The iPad Pro will need to do more than just offer a bigger display. Obviously it will have a greater resolution, but maybe it needs a pressure sensitive display too? Something that makes it a serious device for content creation … dare I say a laptop replacement?
This could be the one more thing of this keynote, but I wouldn’t hold my breath.
iOS 8.1 with numerous bug fixes and support for Apple Pay will get a mention in the keynote, and will be made available before the iPad launch.
The Keynote invite alludes to Mac related product announcements, showing the top half of the Apple logo featured on Apple’s 30th Anniversary of the Mac marketing campaign. Moreover I think we would all agree its been way too long since the last major Mac hardware announcement.
The iMac (27 inch) is rumoured to be getting the Retina treatment by having its display resolution doubled from 2560 x 1440 to 5120 x 2880. A Retina screen at that size will come at quite a premium and will require a graphics card upgrade to boot. This will mean that the Retina Display will only be available as an option on the 27 inch model, and will probably be eye wateringly close to $3000.
I wouldn’t expect any significant external changes to the iMac, unless Apple have found a way to reduce the bump on the back.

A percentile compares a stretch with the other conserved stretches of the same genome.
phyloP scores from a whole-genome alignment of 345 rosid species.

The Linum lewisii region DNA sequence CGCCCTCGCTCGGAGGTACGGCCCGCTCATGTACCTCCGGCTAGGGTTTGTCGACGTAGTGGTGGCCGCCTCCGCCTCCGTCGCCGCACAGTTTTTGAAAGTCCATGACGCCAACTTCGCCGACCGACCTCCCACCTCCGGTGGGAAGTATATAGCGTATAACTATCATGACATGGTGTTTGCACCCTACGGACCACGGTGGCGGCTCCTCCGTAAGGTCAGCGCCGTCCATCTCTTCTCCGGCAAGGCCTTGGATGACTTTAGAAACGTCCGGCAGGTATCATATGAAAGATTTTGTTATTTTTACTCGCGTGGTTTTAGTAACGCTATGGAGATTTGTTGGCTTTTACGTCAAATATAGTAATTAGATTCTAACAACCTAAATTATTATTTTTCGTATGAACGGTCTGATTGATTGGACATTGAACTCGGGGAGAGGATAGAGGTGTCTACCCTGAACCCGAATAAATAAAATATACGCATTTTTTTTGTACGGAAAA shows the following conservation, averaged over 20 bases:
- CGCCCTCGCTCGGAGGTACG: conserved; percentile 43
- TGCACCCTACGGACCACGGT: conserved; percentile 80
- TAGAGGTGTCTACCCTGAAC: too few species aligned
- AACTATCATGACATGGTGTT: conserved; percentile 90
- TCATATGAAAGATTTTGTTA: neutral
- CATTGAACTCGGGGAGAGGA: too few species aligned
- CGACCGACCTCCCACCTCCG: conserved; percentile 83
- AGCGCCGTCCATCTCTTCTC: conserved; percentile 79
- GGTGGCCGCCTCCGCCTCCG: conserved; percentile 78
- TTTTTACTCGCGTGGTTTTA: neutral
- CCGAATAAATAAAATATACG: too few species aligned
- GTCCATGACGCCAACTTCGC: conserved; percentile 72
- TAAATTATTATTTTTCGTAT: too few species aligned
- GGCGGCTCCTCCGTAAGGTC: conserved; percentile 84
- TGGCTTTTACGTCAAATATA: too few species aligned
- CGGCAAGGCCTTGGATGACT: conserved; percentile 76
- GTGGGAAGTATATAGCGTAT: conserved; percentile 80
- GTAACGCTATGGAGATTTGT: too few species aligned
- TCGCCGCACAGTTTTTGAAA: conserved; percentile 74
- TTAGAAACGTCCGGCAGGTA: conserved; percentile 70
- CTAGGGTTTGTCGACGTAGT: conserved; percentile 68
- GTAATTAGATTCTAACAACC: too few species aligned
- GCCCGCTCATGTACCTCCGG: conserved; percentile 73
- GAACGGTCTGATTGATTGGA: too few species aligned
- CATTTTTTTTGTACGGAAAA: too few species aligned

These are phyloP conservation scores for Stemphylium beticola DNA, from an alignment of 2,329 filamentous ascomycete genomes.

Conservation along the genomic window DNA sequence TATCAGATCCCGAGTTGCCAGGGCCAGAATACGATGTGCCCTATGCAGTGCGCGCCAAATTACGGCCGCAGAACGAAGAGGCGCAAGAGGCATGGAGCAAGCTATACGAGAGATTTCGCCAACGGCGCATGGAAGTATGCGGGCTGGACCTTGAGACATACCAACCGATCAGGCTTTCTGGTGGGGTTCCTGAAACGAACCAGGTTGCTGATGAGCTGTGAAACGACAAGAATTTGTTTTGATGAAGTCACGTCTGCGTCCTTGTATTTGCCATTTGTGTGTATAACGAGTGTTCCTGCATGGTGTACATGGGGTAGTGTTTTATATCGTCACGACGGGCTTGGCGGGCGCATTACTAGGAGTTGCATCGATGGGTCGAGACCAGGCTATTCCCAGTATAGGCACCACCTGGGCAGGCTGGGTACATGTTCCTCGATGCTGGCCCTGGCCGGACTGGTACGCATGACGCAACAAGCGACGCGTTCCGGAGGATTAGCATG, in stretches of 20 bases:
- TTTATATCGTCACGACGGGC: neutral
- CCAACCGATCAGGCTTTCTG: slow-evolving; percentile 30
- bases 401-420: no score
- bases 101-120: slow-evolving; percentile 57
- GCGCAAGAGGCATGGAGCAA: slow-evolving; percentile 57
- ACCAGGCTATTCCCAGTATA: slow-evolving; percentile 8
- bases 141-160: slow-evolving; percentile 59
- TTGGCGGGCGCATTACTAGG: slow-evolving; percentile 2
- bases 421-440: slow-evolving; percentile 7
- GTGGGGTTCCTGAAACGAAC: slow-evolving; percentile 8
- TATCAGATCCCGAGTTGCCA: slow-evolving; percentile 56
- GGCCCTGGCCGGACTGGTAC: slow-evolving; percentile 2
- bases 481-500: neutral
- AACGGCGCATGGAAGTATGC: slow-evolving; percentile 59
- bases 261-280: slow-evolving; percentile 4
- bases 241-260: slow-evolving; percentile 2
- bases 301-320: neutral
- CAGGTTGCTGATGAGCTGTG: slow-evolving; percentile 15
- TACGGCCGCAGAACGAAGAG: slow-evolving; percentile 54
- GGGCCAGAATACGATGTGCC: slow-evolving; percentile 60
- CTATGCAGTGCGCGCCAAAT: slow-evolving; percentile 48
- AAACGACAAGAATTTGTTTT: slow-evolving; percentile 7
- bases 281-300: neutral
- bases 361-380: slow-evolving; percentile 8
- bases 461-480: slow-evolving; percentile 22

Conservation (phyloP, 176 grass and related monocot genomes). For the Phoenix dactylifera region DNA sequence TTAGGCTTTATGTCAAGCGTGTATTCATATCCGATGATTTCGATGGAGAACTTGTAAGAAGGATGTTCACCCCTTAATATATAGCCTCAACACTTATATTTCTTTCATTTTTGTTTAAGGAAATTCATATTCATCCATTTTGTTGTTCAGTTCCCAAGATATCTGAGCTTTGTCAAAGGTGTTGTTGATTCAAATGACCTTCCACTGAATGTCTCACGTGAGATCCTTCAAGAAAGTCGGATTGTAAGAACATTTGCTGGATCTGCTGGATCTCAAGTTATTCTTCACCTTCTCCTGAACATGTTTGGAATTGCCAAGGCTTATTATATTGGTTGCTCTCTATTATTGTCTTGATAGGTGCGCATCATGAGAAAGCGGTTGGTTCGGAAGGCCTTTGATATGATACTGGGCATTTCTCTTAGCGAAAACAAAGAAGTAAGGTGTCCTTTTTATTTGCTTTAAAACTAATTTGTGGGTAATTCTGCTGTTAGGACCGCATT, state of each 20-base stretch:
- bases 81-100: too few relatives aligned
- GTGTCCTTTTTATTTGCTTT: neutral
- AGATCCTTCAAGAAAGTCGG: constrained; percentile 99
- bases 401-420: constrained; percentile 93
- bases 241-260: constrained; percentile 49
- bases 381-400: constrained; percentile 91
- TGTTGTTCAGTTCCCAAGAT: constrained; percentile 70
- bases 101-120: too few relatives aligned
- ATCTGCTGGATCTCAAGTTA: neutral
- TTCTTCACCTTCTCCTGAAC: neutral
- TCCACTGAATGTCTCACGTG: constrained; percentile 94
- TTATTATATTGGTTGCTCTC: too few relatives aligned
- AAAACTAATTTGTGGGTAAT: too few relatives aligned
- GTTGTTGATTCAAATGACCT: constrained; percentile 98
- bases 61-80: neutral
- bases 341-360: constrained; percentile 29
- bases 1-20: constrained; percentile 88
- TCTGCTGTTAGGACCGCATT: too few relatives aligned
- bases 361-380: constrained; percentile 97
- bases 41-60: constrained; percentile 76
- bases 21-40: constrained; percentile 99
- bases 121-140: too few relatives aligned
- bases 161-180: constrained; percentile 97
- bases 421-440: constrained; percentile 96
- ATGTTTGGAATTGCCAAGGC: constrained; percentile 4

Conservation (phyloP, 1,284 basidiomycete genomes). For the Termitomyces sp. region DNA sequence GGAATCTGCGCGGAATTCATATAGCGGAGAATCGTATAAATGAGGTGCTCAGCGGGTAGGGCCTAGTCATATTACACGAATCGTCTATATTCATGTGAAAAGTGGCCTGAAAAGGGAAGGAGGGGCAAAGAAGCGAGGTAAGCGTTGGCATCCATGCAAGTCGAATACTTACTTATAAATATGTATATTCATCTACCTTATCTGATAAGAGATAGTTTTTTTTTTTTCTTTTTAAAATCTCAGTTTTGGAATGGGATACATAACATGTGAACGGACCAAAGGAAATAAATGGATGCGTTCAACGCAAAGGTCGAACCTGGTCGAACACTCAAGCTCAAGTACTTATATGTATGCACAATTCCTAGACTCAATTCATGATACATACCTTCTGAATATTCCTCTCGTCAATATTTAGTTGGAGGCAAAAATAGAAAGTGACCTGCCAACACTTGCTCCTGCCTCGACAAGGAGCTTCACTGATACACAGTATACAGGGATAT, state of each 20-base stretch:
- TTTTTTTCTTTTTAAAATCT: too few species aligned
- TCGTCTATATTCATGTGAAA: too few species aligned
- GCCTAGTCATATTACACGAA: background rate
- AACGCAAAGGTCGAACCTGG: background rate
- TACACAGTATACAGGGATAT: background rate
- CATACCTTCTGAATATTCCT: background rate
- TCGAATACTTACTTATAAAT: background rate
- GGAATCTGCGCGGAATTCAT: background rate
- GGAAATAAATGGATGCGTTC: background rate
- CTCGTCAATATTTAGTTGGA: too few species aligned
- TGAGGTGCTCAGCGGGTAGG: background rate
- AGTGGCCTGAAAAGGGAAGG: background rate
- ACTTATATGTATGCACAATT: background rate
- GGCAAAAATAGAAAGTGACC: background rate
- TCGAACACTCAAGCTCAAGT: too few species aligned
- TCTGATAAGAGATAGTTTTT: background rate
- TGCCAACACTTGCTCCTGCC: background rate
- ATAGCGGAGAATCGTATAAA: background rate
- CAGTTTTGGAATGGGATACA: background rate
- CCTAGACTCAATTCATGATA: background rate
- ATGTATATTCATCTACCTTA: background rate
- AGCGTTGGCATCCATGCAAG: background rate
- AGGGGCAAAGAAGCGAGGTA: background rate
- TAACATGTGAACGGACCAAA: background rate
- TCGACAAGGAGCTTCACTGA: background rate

The MacBook Air is certainly going to gain a Retina Display in the next few months, but I don’t think Apple would make the mistake of pre announcing it and putting off potential holiday buyers if it isn’t immediately available. I personally think that we will have to hold on for a Retina MacBook just a little longer.
The Mac mini hasn’t been updated in 2 years (October 2012), so it is certainly due an update even if it’s simply to keep the internals up to date. Due to its (lack of) popularity I wouldn’t expect the Mac mini to feature in the Keynote, regardless of wether it gets a spec bump or not.
OS X Yosemite
OS X Yosemite was unveiled alongside iOS 8 at WWDC in June, and it will get one last demo before it is made available for free to consumers within next week.
I am expecting the demo to focus on handover inpoticular, thus linking it back to the iPad and iOS 8. The 3rd GM of Yosemite has already been made available to developers, so I wouldn’t expect any significant changes at this point.